Soitec SA state in their letter of support that they will support the project financially by contributing to a President PhD Scholarship at Cardiff. The negotiations between the two parties' legal teams are still ongoing. This will ensure that the technology is directly applicable to the needs of high-end manufacturing industry, which is one of the focus directions to redress the UK Economy.


10 25 50
Akbari Rahimabadi A (2015) Scale selection in nonlinear fracture mechanics of heterogeneous materials in Philosophical Magazine
Kerfriden P (2014) Certification of projection-based reduced order modelling in computational homogenisation by the constitutive relation error in International Journal for Numerical Methods in Engineering
Ong T (2015) On stability, convergence and accuracy of bES-FEM and bFS-FEM for nearly incompressible elasticity in Computer Methods in Applied Mechanics and Engineering
Paladim D (2017) Guaranteed error bounds in homogenisation: an optimum stochastic approach to preserve the numerical separation of scales in International Journal for Numerical Methods in Engineering
Silani M (2014) Stochastic modelling of clay/epoxy nanocomposites in Composite Structures
Description Fracture of composite materials is an extremely complex phenomenon that arise at a very small scale, typically the scale of the microstructure of the composite, and propagates to the scale of the engineering component, leading to final failure. Predicting fracture requires to model such fine-scale phenomena mathematically, and solve the resulting problem using numerical approximations, which is tremendously costly for a real-life application.

We have shown that model order reduction could reduce such costs by order of magnitudes, in two ways. First, the computations related to the prediction of the behaviour of the material can be compressed using machine learning, leading automatically to inexpensive, compressed numerical representation of the composite. Secondly, the problem associated with the engineering component itself can be compressed using statistical learning, which allows to perform virtual experimentations in an inexpensive and reliable manner.
Exploitation Route Our work might be taken by the wide community of researcher performing multiscale computations to understand and predict physical phenomena. Our methodology is general and can be applied to compress numerical models associated to the prediction of any physical phenomenon where multiple length-scales are involved.

Our specific work for fracture may be taken forward for the numerical optimisation of composite structures. The idea is to look for the shape of the engineering component, or the way the material itself is made, so that the structure as whole is as light as possible, while retaining sufficient strength during service. Our strategy of model compression may make these type of futuristic applications amenable.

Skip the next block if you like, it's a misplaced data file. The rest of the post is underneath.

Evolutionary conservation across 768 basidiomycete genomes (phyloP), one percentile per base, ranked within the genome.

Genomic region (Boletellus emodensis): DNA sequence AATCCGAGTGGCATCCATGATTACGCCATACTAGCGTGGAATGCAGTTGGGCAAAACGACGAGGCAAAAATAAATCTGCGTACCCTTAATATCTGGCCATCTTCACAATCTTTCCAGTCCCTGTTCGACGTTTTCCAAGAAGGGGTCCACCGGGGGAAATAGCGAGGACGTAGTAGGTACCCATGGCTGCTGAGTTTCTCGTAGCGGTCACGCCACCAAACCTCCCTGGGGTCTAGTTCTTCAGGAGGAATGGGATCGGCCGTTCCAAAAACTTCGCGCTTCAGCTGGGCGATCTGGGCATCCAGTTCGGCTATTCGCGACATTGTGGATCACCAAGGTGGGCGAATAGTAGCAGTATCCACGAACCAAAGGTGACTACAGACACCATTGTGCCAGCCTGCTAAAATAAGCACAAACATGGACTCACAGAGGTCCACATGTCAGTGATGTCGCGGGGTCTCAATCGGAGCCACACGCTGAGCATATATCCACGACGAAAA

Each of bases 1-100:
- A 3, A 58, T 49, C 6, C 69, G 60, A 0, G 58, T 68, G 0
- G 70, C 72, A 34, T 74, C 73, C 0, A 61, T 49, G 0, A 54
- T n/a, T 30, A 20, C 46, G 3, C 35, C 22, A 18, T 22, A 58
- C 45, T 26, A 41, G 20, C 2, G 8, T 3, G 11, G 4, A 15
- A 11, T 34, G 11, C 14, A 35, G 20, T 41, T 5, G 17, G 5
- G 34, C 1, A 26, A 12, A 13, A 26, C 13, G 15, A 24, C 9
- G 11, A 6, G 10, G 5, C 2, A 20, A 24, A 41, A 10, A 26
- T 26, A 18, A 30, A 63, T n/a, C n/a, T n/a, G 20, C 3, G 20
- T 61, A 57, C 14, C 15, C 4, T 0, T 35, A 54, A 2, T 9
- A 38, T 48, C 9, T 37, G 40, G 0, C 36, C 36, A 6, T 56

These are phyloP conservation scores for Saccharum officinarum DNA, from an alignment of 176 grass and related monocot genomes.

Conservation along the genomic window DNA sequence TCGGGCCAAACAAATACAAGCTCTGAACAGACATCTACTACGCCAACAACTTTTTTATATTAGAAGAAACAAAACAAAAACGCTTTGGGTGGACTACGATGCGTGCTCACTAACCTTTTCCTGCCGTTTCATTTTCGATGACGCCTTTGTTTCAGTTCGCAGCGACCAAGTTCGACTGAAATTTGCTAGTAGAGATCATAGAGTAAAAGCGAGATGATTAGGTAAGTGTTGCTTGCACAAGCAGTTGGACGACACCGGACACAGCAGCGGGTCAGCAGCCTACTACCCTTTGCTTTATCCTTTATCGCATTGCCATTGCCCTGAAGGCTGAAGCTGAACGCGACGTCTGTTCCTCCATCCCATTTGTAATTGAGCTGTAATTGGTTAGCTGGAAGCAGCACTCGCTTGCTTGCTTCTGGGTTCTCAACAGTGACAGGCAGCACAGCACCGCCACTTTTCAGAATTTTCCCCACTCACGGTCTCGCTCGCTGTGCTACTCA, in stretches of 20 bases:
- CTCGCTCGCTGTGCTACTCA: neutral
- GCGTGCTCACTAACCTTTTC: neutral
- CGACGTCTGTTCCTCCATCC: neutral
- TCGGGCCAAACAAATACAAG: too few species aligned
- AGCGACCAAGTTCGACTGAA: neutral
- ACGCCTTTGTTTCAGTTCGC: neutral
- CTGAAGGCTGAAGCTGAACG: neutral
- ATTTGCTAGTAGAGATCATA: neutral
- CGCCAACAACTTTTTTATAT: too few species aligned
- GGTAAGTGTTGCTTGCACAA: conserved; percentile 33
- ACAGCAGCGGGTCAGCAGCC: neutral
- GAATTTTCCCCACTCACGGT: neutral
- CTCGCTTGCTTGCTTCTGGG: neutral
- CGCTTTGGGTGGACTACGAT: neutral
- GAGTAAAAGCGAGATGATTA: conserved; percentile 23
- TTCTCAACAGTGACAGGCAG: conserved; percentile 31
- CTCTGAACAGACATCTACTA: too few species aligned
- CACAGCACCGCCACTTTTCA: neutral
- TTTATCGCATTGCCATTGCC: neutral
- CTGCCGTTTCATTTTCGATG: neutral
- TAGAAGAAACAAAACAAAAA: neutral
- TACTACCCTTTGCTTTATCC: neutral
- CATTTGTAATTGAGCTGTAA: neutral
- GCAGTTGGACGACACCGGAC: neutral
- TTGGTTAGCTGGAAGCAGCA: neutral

Sectors Aerospace, Defence and Marine,Construction,Digital/Communication/Information Technologies (including Software),Energy,Manufacturing, including Industrial Biotechology,Transport
Description National Research Network in Advanced Engineering and Materials - 2nd Call
Amount £81,952 (GBP)
Organisation National Research Network in Advanced Engineering and Materials 
Sector Academic/University
Country United Kingdom of Great Britain & Northern Ireland (UK)
Start 01/2014 
End 01/2016
Description National Research Network in Advanced Engineering and Materials - 2nd Call
Amount £59,349 (GBP)
Organisation National Research Network in Advanced Engineering and Materials 
Sector Academic/University
Country United Kingdom of Great Britain & Northern Ireland (UK)
Start 03/2015 
End 03/2018
Description National Research Network in Advanced Engineering and Materials - Fellowships Call
Amount £185,304 (GBP)
Organisation National Research Network in Advanced Engineering and Materials 
Sector Academic/University
Country United Kingdom of Great Britain & Northern Ireland (UK)
Start 03/2015 
End 03/2019
Description European Model Reduction Network (EU-MORNET) 
Organisation European Research Council (ERC)
Country European Union (EU) 
Sector Public 
PI Contribution This is a European network on model order reduction. I have been invited to join this network following the recognition of the work done at Cardiff on reduced order modelling for advanced materials. This consortium is in charge of coordinating future research in the area at an international level, and explore the possibilities for economic impact. My group contributes to this aim by providing an expertise in the field of computational material engineering. I have personally been invited to give a keynote lecture to the kick-off meeting, introducing an engineer view and expertise to this highly mathematical area.
Collaborator Contribution The consortium provides funding for research meetings and covered my travel expenses for the kick-off meeting.
Impact NA
Start Year 2011
Description Stanford Charbel Farhat research group 
Organisation Stanford University
Country United States of America 
Sector Academic/University 
PI Contribution I have spent 3 weeks in Stanford to develop new reduced order modelling algorithm for statistical inference. I have brought my expertise in error estimation for this type of problems.
Collaborator Contribution My collaborators in Stanford invited me for a research visit, during which I have worked with them.
Impact 3 papers are currently in preparation.
Start Year 2014